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 Gemini, Cinephile, Actressexual. Also loves cats. All material herein is written and copyrighted by him, unless otherwise noted. twitter | facebook | pinterest | tumblr | instagram | letterboxd | deviantart 

 

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Silence of the Lambs Retrospective

"That finger fondle is the most terrifying part of the movie; it literally sends a chill through my body every time I view it. Knowing what heinous acts he had committed, I felt very protective of Clarice and that is a testament to Foster's brilliance. I still believe the Oscar should have been split in half (Geena and Susan), but Foster's win here is more justified than The Accused."- NewMoonSon

"I do agree that the movie is well made, but it's about serial killers. Not everyone's cup of tea.." - Devon

 

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Entries in Best Actress (341)

Wednesday
Feb102016

Silence of the Lambs Pt 3: Quid Pro Quo

image via FangoriaTeam Experience is revisiting 1991's Best Picture, Silence of the Lambs for its 25th anniversary.

In Pt 1 We met Clarice and Hannibal and heard about the horrifying Buffalo Bill case.
In Pt 2 The FBI's investigation picked up steam with the discovery of another victim and The Death's Head Moth. Finally, we met Buffalo Bill and his latest victim Catherine, now "the girl in the pit." When we left her she was a disembodied voice shouting for help. Why won't you answer me please?

Answers are coming but not without a price. 

Pt 3 by Nathaniel R

00:49:50 A smartly judged sharp cut takes us from the dark abyss of Bill's pit to the brightly lit FBI training facility. It's like blinking from too much sun when you leave a movie theater in the middle of the day. Though Silence of the Lambs deals with gruesomely complex psychology its binaries of good and evil are the lifeline for mass appeal I think. (Craig McKay was nominated for Best Film Editing, losing to JFK's collage and barrage of characters and information)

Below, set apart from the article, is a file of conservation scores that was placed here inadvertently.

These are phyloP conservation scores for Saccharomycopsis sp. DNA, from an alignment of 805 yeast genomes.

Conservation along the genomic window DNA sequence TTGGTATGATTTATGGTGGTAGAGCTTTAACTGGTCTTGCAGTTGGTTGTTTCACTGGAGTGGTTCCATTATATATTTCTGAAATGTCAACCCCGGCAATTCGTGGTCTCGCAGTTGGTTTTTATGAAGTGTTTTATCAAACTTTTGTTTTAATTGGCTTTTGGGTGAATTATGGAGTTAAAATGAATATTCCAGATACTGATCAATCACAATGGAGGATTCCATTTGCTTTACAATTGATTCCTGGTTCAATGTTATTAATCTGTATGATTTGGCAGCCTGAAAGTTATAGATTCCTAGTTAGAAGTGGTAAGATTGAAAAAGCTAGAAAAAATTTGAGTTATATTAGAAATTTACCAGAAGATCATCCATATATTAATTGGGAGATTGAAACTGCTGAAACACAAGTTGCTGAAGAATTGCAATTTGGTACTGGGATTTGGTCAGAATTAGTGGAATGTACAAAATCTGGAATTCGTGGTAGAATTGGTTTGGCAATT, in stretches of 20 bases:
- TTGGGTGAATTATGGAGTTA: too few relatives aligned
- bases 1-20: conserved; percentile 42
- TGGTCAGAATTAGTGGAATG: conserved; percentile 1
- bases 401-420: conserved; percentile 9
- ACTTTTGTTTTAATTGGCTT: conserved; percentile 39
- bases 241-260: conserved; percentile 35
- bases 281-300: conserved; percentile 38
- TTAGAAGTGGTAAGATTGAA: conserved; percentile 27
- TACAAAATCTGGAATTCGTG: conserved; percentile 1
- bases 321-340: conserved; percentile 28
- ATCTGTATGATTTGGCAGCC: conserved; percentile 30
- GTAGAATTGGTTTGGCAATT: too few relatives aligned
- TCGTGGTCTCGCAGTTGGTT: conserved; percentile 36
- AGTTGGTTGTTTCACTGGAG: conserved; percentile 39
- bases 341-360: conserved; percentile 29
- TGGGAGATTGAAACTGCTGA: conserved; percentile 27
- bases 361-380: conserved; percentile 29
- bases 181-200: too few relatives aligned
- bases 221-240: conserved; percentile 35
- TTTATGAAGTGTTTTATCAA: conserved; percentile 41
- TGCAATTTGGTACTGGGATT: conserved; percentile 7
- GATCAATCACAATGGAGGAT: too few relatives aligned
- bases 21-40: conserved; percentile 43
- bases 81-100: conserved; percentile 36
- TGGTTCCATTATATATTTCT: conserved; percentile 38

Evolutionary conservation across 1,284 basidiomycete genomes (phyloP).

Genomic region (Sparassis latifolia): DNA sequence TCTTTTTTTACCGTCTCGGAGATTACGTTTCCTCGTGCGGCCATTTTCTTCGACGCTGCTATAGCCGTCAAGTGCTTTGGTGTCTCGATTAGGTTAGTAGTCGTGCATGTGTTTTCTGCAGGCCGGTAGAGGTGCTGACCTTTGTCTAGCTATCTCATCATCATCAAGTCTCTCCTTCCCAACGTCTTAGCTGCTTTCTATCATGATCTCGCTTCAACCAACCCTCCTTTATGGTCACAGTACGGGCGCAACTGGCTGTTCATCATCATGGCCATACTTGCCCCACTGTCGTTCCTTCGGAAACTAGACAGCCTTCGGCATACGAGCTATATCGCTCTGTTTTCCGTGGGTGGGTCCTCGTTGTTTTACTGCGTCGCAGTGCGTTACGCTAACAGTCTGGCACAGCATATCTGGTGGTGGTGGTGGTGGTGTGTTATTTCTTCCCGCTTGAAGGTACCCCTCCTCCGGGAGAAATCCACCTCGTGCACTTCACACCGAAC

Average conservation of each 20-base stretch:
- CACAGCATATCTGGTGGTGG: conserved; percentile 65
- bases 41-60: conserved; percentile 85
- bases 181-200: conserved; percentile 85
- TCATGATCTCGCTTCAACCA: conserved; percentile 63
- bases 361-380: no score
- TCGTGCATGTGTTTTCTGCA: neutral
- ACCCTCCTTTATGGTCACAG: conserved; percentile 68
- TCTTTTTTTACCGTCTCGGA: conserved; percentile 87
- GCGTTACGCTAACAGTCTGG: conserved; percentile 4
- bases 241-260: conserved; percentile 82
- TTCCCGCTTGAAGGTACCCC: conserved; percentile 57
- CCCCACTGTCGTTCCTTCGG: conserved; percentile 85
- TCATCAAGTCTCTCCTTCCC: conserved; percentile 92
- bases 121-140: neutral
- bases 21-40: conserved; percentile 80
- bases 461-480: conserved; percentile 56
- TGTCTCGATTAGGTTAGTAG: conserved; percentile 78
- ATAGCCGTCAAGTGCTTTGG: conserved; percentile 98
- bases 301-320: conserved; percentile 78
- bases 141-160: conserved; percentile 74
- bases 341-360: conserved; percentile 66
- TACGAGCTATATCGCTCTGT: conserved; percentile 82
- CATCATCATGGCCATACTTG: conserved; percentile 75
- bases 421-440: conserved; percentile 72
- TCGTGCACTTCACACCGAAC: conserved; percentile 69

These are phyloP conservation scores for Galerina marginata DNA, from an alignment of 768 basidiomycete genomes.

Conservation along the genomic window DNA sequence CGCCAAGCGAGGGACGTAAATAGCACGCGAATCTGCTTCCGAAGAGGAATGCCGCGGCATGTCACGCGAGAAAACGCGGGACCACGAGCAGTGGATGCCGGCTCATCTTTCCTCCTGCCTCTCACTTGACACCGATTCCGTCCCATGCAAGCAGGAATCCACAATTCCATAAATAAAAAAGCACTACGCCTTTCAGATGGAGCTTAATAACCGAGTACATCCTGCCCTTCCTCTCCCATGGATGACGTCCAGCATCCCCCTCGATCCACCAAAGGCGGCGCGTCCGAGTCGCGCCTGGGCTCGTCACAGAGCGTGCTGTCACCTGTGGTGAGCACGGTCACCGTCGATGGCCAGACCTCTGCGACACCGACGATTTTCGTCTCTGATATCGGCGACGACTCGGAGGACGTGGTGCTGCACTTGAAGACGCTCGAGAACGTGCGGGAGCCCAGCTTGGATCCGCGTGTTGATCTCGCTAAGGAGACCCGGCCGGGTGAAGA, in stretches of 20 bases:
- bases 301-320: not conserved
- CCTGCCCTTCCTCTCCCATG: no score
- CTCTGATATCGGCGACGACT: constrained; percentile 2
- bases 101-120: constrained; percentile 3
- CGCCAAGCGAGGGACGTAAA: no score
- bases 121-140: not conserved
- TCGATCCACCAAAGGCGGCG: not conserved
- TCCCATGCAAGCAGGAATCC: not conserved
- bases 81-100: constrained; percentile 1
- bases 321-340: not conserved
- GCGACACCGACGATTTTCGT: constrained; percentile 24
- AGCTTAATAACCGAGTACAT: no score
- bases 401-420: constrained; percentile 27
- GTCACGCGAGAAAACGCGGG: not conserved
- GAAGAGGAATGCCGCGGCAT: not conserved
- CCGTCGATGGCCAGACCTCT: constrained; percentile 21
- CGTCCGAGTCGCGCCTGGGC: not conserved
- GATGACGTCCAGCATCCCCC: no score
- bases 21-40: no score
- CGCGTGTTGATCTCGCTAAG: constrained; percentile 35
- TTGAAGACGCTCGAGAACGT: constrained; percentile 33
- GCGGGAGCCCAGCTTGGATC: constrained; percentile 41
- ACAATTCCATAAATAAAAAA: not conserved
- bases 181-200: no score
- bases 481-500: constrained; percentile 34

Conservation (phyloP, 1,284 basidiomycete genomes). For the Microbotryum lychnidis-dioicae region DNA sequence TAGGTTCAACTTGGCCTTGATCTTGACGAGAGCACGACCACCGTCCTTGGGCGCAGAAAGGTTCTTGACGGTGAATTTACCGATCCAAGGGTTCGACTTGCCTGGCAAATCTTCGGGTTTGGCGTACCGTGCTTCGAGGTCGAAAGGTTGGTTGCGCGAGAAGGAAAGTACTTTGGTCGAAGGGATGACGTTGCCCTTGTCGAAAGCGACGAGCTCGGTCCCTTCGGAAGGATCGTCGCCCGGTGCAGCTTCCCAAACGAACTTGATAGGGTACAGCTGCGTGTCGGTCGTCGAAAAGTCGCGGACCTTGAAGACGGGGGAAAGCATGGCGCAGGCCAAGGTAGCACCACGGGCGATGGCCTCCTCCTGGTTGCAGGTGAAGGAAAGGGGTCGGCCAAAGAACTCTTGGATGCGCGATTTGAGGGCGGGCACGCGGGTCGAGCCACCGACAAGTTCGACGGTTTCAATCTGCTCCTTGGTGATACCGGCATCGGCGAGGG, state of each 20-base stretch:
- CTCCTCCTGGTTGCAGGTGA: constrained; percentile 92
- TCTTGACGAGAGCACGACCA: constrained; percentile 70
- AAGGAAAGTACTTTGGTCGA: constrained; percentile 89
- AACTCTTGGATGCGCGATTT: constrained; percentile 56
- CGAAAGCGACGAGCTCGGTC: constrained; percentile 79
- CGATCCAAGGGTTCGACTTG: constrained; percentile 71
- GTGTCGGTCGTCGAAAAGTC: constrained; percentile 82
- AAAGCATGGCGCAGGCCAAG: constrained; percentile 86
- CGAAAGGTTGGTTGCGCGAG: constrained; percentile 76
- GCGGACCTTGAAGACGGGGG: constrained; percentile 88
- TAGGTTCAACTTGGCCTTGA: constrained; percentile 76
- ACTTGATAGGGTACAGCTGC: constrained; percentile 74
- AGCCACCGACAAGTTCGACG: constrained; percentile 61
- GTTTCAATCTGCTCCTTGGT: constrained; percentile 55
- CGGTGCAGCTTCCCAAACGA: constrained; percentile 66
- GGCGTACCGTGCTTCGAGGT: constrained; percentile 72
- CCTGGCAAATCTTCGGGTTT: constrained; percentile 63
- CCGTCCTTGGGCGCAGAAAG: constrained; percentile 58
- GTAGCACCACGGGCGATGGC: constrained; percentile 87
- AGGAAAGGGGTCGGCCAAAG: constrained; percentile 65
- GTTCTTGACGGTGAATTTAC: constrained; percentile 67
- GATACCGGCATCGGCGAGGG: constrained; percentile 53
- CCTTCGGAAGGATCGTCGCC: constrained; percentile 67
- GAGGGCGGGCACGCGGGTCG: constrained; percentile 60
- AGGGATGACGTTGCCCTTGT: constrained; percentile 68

The students. Demme never gets any credit for his multi-ethnic casting but he was doing it long before people were hating on Hollywood for *not* doing it.

00:51:34 A news broadcast about Buffalo Bill at the training center attracts a large group of students. Turns out the Girl in the Pit is actually a US Senator's daughter so there's yet more pressure to get this case solved. Ardelia whispers to Clarice that it's so smart what the Senator is doing, repeating Catherine's name so often; get her would be killer to see her as human and maybe he'll show mercy.

00:51:35 Another jarring cut and we're back at the asylum. Chilton has had it with Clarice's secrecy. Jodie Foster's performance is so sharp in this movie. You can see our heroine getting bolder and more confident each time she steps out; her body language is more confrontational, too. [More after the jump...]

Click to read more ...

Friday
Feb052016

Official Oldie Olivia de Havilland!

David here with a bit of golden Hollywood news you may have missed and definitely need to know about.

Two-time Best Actress winner and third-oldest Oscar nominee still living, Olivia de Havilland is understandably rarely seen in public. So we must send our precious thanks to satirical British magazine The Oldie, who honoured Olivia in their annual awards as one of their 'Oldies of the Year' and managed to elicit both a photograph, signed letter and a recorded thank you from the star, which was played at their ceremony this Tuesday and can be heard over on the BBC website.

The Illustration she's holding is by Gary Smith who has been featured on the site before.

In the letter, she made note of her early withdrawl from public life:

I must admit that I have not had much time recently to reflect on what it means to be old. I was fortunate to have been able to enjoy a retirement experience somewhat earlier than most.

Olivia turns 100 in July and what a joy it is to get a rare glimpse of her and how well she looks! TFE will certainly be marking her centenary in some way come the summer - is there anything you'd like to see?

Friday
Feb052016

Colette vs. Mary Magdalene

Here's Murtada speculating very early on the 2017 Oscar race.